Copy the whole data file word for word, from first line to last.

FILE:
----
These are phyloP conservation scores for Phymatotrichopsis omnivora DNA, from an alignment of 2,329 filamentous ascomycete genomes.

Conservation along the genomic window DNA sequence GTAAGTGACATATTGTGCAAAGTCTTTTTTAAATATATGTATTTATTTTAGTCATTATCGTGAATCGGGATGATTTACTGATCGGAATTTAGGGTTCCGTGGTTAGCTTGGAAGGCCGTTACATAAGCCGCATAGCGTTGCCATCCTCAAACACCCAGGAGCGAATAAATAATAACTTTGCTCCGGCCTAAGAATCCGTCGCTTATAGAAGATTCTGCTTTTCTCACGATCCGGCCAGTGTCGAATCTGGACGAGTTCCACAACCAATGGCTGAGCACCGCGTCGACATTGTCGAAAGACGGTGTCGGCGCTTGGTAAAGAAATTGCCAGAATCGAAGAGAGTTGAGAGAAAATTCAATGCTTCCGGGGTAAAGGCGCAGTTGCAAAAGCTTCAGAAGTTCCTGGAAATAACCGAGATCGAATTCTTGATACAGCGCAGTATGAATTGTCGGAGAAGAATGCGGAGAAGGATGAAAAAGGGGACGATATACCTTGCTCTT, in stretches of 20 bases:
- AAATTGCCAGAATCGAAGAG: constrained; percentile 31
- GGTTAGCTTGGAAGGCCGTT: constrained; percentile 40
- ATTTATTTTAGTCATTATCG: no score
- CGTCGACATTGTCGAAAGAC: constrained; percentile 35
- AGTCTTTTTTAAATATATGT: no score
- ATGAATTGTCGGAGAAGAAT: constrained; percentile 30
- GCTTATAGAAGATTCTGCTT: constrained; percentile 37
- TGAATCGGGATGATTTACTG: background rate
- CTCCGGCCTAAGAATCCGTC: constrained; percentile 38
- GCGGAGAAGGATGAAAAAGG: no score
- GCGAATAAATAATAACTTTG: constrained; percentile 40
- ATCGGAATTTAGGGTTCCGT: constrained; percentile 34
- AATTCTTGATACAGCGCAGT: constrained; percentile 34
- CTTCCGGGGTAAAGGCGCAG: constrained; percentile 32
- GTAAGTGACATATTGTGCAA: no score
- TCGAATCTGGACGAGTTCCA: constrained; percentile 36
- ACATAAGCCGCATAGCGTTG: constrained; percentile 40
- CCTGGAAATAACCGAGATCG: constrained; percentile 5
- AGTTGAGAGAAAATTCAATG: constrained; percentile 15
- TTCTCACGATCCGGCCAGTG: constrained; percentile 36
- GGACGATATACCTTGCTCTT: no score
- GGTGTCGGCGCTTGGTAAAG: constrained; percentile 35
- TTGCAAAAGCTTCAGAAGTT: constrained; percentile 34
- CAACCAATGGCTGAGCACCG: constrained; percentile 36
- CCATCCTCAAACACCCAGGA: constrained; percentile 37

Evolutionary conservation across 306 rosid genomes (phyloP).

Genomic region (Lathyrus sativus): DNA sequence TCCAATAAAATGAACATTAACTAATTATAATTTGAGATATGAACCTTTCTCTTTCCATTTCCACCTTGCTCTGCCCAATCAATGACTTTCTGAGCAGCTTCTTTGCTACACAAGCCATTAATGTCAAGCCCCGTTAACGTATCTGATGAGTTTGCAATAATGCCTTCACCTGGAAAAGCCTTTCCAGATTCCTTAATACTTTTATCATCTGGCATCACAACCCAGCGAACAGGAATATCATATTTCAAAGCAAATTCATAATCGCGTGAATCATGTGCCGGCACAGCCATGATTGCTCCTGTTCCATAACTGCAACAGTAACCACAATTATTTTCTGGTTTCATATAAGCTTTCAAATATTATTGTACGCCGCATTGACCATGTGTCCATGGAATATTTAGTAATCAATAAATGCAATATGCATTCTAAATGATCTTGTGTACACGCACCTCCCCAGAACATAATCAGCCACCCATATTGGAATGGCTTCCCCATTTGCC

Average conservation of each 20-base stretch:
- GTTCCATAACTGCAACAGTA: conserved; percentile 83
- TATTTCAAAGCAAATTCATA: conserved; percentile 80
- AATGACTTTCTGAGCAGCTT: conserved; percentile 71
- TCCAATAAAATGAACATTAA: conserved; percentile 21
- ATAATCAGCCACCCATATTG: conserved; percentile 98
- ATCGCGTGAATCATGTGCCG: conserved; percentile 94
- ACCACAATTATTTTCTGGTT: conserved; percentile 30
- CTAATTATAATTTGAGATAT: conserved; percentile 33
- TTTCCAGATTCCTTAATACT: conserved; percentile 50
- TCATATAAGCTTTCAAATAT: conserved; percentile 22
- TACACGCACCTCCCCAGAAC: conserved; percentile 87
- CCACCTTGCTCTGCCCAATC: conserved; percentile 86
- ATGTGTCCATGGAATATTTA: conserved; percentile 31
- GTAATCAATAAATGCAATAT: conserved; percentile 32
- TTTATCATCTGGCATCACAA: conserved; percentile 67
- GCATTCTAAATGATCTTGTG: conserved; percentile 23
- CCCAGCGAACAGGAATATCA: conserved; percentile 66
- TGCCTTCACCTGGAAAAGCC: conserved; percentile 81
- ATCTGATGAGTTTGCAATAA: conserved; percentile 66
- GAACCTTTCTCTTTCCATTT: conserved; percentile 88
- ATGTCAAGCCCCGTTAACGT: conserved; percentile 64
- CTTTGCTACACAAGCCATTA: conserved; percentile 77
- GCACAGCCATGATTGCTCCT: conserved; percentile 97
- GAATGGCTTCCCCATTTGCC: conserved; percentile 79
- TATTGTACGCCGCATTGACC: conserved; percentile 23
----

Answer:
These are phyloP conservation scores for Phymatotrichopsis omnivora DNA, from an alignment of 2,329 filamentous ascomycete genomes.

Conservation along the genomic window DNA sequence GTAAGTGACATATTGTGCAAAGTCTTTTTTAAATATATGTATTTATTTTAGTCATTATCGTGAATCGGGATGATTTACTGATCGGAATTTAGGGTTCCGTGGTTAGCTTGGAAGGCCGTTACATAAGCCGCATAGCGTTGCCATCCTCAAACACCCAGGAGCGAATAAATAATAACTTTGCTCCGGCCTAAGAATCCGTCGCTTATAGAAGATTCTGCTTTTCTCACGATCCGGCCAGTGTCGAATCTGGACGAGTTCCACAACCAATGGCTGAGCACCGCGTCGACATTGTCGAAAGACGGTGTCGGCGCTTGGTAAAGAAATTGCCAGAATCGAAGAGAGTTGAGAGAAAATTCAATGCTTCCGGGGTAAAGGCGCAGTTGCAAAAGCTTCAGAAGTTCCTGGAAATAACCGAGATCGAATTCTTGATACAGCGCAGTATGAATTGTCGGAGAAGAATGCGGAGAAGGATGAAAAAGGGGACGATATACCTTGCTCTT, in stretches of 20 bases:
- AAATTGCCAGAATCGAAGAG: constrained; percentile 31
- GGTTAGCTTGGAAGGCCGTT: constrained; percentile 40
- ATTTATTTTAGTCATTATCG: no score
- CGTCGACATTGTCGAAAGAC: constrained; percentile 35
- AGTCTTTTTTAAATATATGT: no score
- ATGAATTGTCGGAGAAGAAT: constrained; percentile 30
- GCTTATAGAAGATTCTGCTT: constrained; percentile 37
- TGAATCGGGATGATTTACTG: background rate
- CTCCGGCCTAAGAATCCGTC: constrained; percentile 38
- GCGGAGAAGGATGAAAAAGG: no score
- GCGAATAAATAATAACTTTG: constrained; percentile 40
- ATCGGAATTTAGGGTTCCGT: constrained; percentile 34
- AATTCTTGATACAGCGCAGT: constrained; percentile 34
- CTTCCGGGGTAAAGGCGCAG: constrained; percentile 32
- GTAAGTGACATATTGTGCAA: no score
- TCGAATCTGGACGAGTTCCA: constrained; percentile 36
- ACATAAGCCGCATAGCGTTG: constrained; percentile 40
- CCTGGAAATAACCGAGATCG: constrained; percentile 5
- AGTTGAGAGAAAATTCAATG: constrained; percentile 15
- TTCTCACGATCCGGCCAGTG: constrained; percentile 36
- GGACGATATACCTTGCTCTT: no score
- GGTGTCGGCGCTTGGTAAAG: constrained; percentile 35
- TTGCAAAAGCTTCAGAAGTT: constrained; percentile 34
- CAACCAATGGCTGAGCACCG: constrained; percentile 36
- CCATCCTCAAACACCCAGGA: constrained; percentile 37

Evolutionary conservation across 306 rosid genomes (phyloP).

Genomic region (Lathyrus sativus): DNA sequence TCCAATAAAATGAACATTAACTAATTATAATTTGAGATATGAACCTTTCTCTTTCCATTTCCACCTTGCTCTGCCCAATCAATGACTTTCTGAGCAGCTTCTTTGCTACACAAGCCATTAATGTCAAGCCCCGTTAACGTATCTGATGAGTTTGCAATAATGCCTTCACCTGGAAAAGCCTTTCCAGATTCCTTAATACTTTTATCATCTGGCATCACAACCCAGCGAACAGGAATATCATATTTCAAAGCAAATTCATAATCGCGTGAATCATGTGCCGGCACAGCCATGATTGCTCCTGTTCCATAACTGCAACAGTAACCACAATTATTTTCTGGTTTCATATAAGCTTTCAAATATTATTGTACGCCGCATTGACCATGTGTCCATGGAATATTTAGTAATCAATAAATGCAATATGCATTCTAAATGATCTTGTGTACACGCACCTCCCCAGAACATAATCAGCCACCCATATTGGAATGGCTTCCCCATTTGCC

Average conservation of each 20-base stretch:
- GTTCCATAACTGCAACAGTA: conserved; percentile 83
- TATTTCAAAGCAAATTCATA: conserved; percentile 80
- AATGACTTTCTGAGCAGCTT: conserved; percentile 71
- TCCAATAAAATGAACATTAA: conserved; percentile 21
- ATAATCAGCCACCCATATTG: conserved; percentile 98
- ATCGCGTGAATCATGTGCCG: conserved; percentile 94
- ACCACAATTATTTTCTGGTT: conserved; percentile 30
- CTAATTATAATTTGAGATAT: conserved; percentile 33
- TTTCCAGATTCCTTAATACT: conserved; percentile 50
- TCATATAAGCTTTCAAATAT: conserved; percentile 22
- TACACGCACCTCCCCAGAAC: conserved; percentile 87
- CCACCTTGCTCTGCCCAATC: conserved; percentile 86
- ATGTGTCCATGGAATATTTA: conserved; percentile 31
- GTAATCAATAAATGCAATAT: conserved; percentile 32
- TTTATCATCTGGCATCACAA: conserved; percentile 67
- GCATTCTAAATGATCTTGTG: conserved; percentile 23
- CCCAGCGAACAGGAATATCA: conserved; percentile 66
- TGCCTTCACCTGGAAAAGCC: conserved; percentile 81
- ATCTGATGAGTTTGCAATAA: conserved; percentile 66
- GAACCTTTCTCTTTCCATTT: conserved; percentile 88
- ATGTCAAGCCCCGTTAACGT: conserved; percentile 64
- CTTTGCTACACAAGCCATTA: conserved; percentile 77
- GCACAGCCATGATTGCTCCT: conserved; percentile 97
- GAATGGCTTCCCCATTTGCC: conserved; percentile 79
- TATTGTACGCCGCATTGACC: conserved; percentile 23